Relevant discussions will also be taking place in three other fora:
- CBD AHTEG on Synthetic Biology. This will be making recommendations which are bound to have a bearing on digital sequence data. Decision COPXIII/17 relating to this can be accessed here.
- The International Treaty on Plant Genetic Resources for Food and Agriculture is considering the issue. A relevant background document can be accessed here. The IISD summary of the 16th session, which included considerable discussion on digital sequence data and proposed synergistic activities with the CBD, is available here.
- The United Nations Convention on the Law of the Sea is developing an International Instrument on Biodiversity Beyond National Jurisdiction. This will include an element on ABS relating to Marine Genetic Resources. There has been some discussion in the first two Prepcoms on digital sequence data but so far no firm recommendations. However, these are likely.
- The WHO has been discussing Genetic Sequence Data in the context of influenza virus. Information can be found here. It includes a link to a report "Optimal characteristics of an influenza genetic sequence data sharing system under the pip framework"
Several relevant documents and papers are available:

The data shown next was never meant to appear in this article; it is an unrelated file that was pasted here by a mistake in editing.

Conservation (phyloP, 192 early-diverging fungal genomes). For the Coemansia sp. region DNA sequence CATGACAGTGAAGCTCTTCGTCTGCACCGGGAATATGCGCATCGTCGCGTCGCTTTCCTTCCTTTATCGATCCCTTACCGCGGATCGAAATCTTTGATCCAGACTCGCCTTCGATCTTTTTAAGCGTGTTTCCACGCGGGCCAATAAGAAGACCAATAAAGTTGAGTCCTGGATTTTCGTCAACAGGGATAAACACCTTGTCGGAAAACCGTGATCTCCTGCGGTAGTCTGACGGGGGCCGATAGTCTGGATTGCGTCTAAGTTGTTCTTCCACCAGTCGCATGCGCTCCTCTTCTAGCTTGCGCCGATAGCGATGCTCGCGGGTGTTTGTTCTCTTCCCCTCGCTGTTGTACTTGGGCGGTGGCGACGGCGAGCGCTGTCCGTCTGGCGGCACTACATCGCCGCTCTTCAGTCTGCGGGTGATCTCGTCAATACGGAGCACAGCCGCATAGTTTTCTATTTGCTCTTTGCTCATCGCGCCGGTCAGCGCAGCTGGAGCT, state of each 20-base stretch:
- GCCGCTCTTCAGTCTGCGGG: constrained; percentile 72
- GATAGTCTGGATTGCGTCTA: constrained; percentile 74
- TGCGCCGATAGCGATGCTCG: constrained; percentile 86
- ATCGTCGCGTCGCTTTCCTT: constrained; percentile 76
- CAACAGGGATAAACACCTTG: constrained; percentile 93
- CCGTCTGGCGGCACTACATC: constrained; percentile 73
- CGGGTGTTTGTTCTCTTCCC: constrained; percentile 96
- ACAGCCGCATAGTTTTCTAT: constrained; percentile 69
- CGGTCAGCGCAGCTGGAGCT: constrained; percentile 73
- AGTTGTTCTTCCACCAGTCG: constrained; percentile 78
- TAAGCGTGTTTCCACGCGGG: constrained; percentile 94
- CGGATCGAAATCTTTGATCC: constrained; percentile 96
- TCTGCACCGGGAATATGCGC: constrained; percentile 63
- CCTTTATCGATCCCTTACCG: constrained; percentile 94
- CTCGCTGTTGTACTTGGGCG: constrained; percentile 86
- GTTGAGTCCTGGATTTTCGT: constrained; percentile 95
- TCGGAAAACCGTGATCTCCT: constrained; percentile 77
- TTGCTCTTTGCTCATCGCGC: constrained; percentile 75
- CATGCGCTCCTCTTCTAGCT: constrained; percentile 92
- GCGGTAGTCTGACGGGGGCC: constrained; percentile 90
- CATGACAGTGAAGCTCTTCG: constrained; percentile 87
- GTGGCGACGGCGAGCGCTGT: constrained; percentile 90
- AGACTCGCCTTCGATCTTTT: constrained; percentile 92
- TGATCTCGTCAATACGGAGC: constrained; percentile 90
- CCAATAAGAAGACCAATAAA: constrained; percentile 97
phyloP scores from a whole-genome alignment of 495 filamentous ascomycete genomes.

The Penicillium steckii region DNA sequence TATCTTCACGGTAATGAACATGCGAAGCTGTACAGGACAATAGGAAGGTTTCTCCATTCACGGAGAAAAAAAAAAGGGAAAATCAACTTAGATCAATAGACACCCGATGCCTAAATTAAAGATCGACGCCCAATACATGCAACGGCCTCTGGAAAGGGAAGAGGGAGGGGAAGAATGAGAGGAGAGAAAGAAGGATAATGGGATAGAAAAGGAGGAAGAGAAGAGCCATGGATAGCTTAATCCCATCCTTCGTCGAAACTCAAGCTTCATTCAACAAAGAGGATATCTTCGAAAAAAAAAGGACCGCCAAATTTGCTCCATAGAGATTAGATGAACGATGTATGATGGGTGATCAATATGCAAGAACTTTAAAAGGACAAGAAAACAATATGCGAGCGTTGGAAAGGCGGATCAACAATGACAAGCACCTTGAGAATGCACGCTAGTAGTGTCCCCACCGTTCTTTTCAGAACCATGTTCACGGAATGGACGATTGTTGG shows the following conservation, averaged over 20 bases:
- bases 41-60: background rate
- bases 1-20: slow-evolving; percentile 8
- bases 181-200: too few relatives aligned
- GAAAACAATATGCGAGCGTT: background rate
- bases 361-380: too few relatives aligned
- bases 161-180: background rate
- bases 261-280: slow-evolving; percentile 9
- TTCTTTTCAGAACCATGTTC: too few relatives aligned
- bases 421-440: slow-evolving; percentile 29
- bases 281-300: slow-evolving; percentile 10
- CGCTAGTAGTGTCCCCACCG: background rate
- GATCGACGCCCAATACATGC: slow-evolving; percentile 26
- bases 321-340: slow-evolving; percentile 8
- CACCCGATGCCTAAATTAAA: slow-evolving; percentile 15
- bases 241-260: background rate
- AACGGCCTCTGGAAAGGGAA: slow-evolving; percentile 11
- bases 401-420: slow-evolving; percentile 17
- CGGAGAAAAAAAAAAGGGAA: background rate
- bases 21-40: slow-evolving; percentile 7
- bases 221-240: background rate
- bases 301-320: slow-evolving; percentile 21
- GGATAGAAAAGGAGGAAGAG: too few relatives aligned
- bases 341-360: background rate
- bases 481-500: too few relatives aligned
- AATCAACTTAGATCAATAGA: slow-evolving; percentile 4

Bagley, M.A., 2015, Digital DNA: The Nagoya Protocol, Intellectual Property Treaties, And Synthetic Biology. University of Virginia School of Law. Online here.
Bagley, M.A., 2017, Towering Wave or Tempest in a Teapot? Synthetic Biology, Access & Benefit Sharing, and Economic Development, in Susy Frankel and Daniel Gervais eds.THE INTERNET AND INTELLECTUAL PROPERTY: THE NEXUS WITH HUMAN AND ECONOMIC DEVELOPMENT (Victoria University Press, forthcoming 2017). Text available here.
Bagley, M.A., A.K. Rai (2013). The Nagoya Protocol and synthetic biology research: a look at the potential impacts, Wilson Center, Washington, DC. Available here.
Dedeurwaerdere T, P. Melindi-Ghidi, A. Broggiato (2016). “Global scientific research commons under the Nagoya Protocol: topwards a collaborative economy model for the sharing of basic research assets”, Environmental Science & Policy 55:1, 1-10. Available here
Dedeurwaerdere T., A. Broggiato, S. Louafi, E. Welch, F. Batur (2012). “Governing Global Scientific Research Commons under the Nagoya Protocol” in Morgera E., M. Buck, E. Tsioumani (eds) The Nagoya Protocol in Perspective: Implications for International Law, Martinus Nijhoff. Available here.
Garrity G.M., L.M. Thompson, D.W. Ussery, N. Paskin, D. Baker, P. Desmeth, D.E. Schindel and P.S. Ong (2009) Studies on Monitoring and Tracking Genetic resources. UNEP/CBD/WG-ABS/7/INF/2. (2013).